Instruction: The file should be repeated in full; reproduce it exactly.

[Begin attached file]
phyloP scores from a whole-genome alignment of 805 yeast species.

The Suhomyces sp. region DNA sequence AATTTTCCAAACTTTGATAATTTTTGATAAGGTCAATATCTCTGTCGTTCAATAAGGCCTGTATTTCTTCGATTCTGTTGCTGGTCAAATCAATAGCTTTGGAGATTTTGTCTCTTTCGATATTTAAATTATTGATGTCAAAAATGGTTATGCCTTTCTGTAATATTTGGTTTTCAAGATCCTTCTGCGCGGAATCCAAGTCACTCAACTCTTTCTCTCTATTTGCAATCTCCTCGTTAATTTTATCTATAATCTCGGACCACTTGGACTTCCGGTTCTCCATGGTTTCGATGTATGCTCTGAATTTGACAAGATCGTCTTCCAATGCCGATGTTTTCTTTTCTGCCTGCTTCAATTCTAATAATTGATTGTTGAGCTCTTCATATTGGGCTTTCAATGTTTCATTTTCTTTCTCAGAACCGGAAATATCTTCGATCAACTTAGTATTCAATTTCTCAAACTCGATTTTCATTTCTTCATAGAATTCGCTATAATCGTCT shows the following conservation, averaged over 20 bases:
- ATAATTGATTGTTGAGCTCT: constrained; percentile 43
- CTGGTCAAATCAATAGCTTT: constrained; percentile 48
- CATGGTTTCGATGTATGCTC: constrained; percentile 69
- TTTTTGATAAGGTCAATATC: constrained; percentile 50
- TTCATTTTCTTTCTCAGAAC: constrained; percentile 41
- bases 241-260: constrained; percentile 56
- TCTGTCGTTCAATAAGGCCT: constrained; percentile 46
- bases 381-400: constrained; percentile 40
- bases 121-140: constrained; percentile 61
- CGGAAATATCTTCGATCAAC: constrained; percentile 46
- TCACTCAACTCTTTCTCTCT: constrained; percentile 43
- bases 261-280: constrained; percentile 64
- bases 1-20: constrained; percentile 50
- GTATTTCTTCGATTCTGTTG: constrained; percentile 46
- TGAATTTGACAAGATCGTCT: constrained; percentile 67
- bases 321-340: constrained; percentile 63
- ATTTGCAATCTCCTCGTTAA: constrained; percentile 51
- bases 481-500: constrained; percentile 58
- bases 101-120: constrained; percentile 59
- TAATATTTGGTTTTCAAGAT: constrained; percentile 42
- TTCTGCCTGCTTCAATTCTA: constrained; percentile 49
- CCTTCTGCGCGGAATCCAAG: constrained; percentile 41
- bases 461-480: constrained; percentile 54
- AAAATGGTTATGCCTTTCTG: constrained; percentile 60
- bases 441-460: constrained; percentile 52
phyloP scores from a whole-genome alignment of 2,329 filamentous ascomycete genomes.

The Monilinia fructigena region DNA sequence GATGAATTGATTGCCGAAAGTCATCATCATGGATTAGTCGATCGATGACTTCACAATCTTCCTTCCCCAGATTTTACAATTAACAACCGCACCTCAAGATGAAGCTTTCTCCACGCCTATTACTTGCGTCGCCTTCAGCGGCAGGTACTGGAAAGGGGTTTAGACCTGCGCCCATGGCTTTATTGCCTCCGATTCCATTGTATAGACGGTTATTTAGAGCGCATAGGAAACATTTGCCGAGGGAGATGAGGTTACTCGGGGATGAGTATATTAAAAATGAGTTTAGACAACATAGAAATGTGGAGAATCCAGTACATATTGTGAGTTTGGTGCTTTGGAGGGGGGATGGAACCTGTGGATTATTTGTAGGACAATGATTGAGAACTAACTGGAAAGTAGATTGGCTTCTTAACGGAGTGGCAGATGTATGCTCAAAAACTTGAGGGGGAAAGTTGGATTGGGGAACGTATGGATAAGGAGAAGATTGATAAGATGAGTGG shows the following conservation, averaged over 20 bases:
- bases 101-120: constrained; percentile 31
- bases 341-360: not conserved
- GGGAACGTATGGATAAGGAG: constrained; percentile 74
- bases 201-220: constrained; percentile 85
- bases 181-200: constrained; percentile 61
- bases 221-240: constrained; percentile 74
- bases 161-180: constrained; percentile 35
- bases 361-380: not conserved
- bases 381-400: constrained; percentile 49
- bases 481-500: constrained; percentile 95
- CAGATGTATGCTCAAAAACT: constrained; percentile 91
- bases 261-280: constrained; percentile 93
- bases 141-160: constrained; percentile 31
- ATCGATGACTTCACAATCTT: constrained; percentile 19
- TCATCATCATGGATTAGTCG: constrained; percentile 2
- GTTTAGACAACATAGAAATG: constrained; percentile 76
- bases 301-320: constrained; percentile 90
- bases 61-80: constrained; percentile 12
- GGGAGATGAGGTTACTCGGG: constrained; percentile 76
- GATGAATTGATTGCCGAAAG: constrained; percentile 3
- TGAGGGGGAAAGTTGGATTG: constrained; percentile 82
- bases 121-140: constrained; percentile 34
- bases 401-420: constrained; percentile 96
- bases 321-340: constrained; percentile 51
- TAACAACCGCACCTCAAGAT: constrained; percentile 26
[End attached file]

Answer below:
phyloP scores from a whole-genome alignment of 805 yeast species.

The Suhomyces sp. region DNA sequence AATTTTCCAAACTTTGATAATTTTTGATAAGGTCAATATCTCTGTCGTTCAATAAGGCCTGTATTTCTTCGATTCTGTTGCTGGTCAAATCAATAGCTTTGGAGATTTTGTCTCTTTCGATATTTAAATTATTGATGTCAAAAATGGTTATGCCTTTCTGTAATATTTGGTTTTCAAGATCCTTCTGCGCGGAATCCAAGTCACTCAACTCTTTCTCTCTATTTGCAATCTCCTCGTTAATTTTATCTATAATCTCGGACCACTTGGACTTCCGGTTCTCCATGGTTTCGATGTATGCTCTGAATTTGACAAGATCGTCTTCCAATGCCGATGTTTTCTTTTCTGCCTGCTTCAATTCTAATAATTGATTGTTGAGCTCTTCATATTGGGCTTTCAATGTTTCATTTTCTTTCTCAGAACCGGAAATATCTTCGATCAACTTAGTATTCAATTTCTCAAACTCGATTTTCATTTCTTCATAGAATTCGCTATAATCGTCT shows the following conservation, averaged over 20 bases:
- ATAATTGATTGTTGAGCTCT: constrained; percentile 43
- CTGGTCAAATCAATAGCTTT: constrained; percentile 48
- CATGGTTTCGATGTATGCTC: constrained; percentile 69
- TTTTTGATAAGGTCAATATC: constrained; percentile 50
- TTCATTTTCTTTCTCAGAAC: constrained; percentile 41
- bases 241-260: constrained; percentile 56
- TCTGTCGTTCAATAAGGCCT: constrained; percentile 46
- bases 381-400: constrained; percentile 40
- bases 121-140: constrained; percentile 61
- CGGAAATATCTTCGATCAAC: constrained; percentile 46
- TCACTCAACTCTTTCTCTCT: constrained; percentile 43
- bases 261-280: constrained; percentile 64
- bases 1-20: constrained; percentile 50
- GTATTTCTTCGATTCTGTTG: constrained; percentile 46
- TGAATTTGACAAGATCGTCT: constrained; percentile 67
- bases 321-340: constrained; percentile 63
- ATTTGCAATCTCCTCGTTAA: constrained; percentile 51
- bases 481-500: constrained; percentile 58
- bases 101-120: constrained; percentile 59
- TAATATTTGGTTTTCAAGAT: constrained; percentile 42
- TTCTGCCTGCTTCAATTCTA: constrained; percentile 49
- CCTTCTGCGCGGAATCCAAG: constrained; percentile 41
- bases 461-480: constrained; percentile 54
- AAAATGGTTATGCCTTTCTG: constrained; percentile 60
- bases 441-460: constrained; percentile 52
phyloP scores from a whole-genome alignment of 2,329 filamentous ascomycete genomes.

The Monilinia fructigena region DNA sequence GATGAATTGATTGCCGAAAGTCATCATCATGGATTAGTCGATCGATGACTTCACAATCTTCCTTCCCCAGATTTTACAATTAACAACCGCACCTCAAGATGAAGCTTTCTCCACGCCTATTACTTGCGTCGCCTTCAGCGGCAGGTACTGGAAAGGGGTTTAGACCTGCGCCCATGGCTTTATTGCCTCCGATTCCATTGTATAGACGGTTATTTAGAGCGCATAGGAAACATTTGCCGAGGGAGATGAGGTTACTCGGGGATGAGTATATTAAAAATGAGTTTAGACAACATAGAAATGTGGAGAATCCAGTACATATTGTGAGTTTGGTGCTTTGGAGGGGGGATGGAACCTGTGGATTATTTGTAGGACAATGATTGAGAACTAACTGGAAAGTAGATTGGCTTCTTAACGGAGTGGCAGATGTATGCTCAAAAACTTGAGGGGGAAAGTTGGATTGGGGAACGTATGGATAAGGAGAAGATTGATAAGATGAGTGG shows the following conservation, averaged over 20 bases:
- bases 101-120: constrained; percentile 31
- bases 341-360: not conserved
- GGGAACGTATGGATAAGGAG: constrained; percentile 74
- bases 201-220: constrained; percentile 85
- bases 181-200: constrained; percentile 61
- bases 221-240: constrained; percentile 74
- bases 161-180: constrained; percentile 35
- bases 361-380: not conserved
- bases 381-400: constrained; percentile 49
- bases 481-500: constrained; percentile 95
- CAGATGTATGCTCAAAAACT: constrained; percentile 91
- bases 261-280: constrained; percentile 93
- bases 141-160: constrained; percentile 31
- ATCGATGACTTCACAATCTT: constrained; percentile 19
- TCATCATCATGGATTAGTCG: constrained; percentile 2
- GTTTAGACAACATAGAAATG: constrained; percentile 76
- bases 301-320: constrained; percentile 90
- bases 61-80: constrained; percentile 12
- GGGAGATGAGGTTACTCGGG: constrained; percentile 76
- GATGAATTGATTGCCGAAAG: constrained; percentile 3
- TGAGGGGGAAAGTTGGATTG: constrained; percentile 82
- bases 121-140: constrained; percentile 34
- bases 401-420: constrained; percentile 96
- bases 321-340: constrained; percentile 51
- TAACAACCGCACCTCAAGAT: constrained; percentile 26